Scroll to content
School Logo

St John's CofE Primary School

Nurturing potential within a Christian ethos

Big Bang at Bucks

St John's was represented at the Big Bang at Bucks event on June 20th, by 10 members of year 5. Ella, Olivia, Eleanor, Tanisha, Sophie, Oliver, Owen. Edward S, Edward L and George who attended the event, had a wonderful day and were a credit to the school. For more details, see the information below and pictures of our children at the event.

Many thanks to Mrs Freeman, Mrs Madelin and Mrs Smith, who accompanied the children to the event.


BigBangatBucks 2017

Over 750 pupils attended the 2017 BigBangatBucks STEM (Science, Technology, Engineering and Maths) conferences on 21st and 22nd June. Delivered in collaboration with Science Oxford, BigBang@Bucks moved to its new venue at Green Park allowing pupils to take part in workshops in the Learning Campus, attend a STEM fair in the sports hall and take part in workshops around the site.

Primary and secondary pupils from across Buckinghamshire attended a wide variety of STEM workshops to include ‘Edible Cars’ delivered by the West Herts and South Bucks Science Learning Partnership, ‘Soap films and motorways’ delivered by the Bucks, Berks and Oxon Maths Hub and ‘Microbit buggies’ delivered by Science Oxford.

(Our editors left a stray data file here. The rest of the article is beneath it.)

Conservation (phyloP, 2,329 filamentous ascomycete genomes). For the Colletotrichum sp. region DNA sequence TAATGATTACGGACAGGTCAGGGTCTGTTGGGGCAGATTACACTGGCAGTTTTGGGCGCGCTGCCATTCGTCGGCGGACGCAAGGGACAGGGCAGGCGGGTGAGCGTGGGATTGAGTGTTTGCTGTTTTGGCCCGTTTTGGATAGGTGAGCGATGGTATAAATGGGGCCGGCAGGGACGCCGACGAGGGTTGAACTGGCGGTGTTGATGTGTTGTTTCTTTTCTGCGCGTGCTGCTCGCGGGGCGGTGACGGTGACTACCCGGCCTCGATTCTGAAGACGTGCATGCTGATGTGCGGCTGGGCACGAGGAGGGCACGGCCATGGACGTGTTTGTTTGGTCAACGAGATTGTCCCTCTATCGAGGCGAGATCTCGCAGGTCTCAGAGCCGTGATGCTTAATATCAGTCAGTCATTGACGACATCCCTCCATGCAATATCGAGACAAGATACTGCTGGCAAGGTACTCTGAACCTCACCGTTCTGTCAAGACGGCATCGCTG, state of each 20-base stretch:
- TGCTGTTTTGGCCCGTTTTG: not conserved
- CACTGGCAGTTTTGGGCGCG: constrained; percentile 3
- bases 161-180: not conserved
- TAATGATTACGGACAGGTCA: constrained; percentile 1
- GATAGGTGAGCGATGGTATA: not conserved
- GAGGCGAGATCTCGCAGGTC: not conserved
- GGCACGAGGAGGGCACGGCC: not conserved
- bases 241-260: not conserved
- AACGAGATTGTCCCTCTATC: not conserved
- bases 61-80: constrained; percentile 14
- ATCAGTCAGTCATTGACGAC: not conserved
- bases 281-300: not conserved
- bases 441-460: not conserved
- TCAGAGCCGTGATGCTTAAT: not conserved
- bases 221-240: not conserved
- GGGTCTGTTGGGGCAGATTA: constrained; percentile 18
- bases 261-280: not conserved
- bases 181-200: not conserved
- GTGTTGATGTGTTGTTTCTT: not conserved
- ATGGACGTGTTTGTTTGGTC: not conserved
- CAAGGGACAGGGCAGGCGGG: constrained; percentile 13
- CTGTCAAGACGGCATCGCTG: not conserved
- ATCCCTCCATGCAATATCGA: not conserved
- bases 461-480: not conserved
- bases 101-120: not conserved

In addition to the workshops, Buckinghamshire Learning Trust was joined by a large range of STEM Ambassadors, professional associations, local businesses, universities and local volunteers to run a STEM fair. From competitions to see who could build the biggest tower from lollipop-sticks and shot glasses to finding out the latest news about the attempt of Bloodhound to break the world land speed record, all of the pupils who attended loved walking around the stands and participating in hands-on activities. The highlights of the STEM fair were the activities delivered by year 11 and 12 pupils from Sir Henry Floyd, St Clement Danes, Chesham Grammar, Holmer Green Senior, Alfriston and Aylesbury High. Despite 35 degree temperatures, students from Aylesbury High persevered with their organ dissections and over 600 pupils contributed to a ‘reaction speed’ investigation developed by students from Sir Henry Floyd.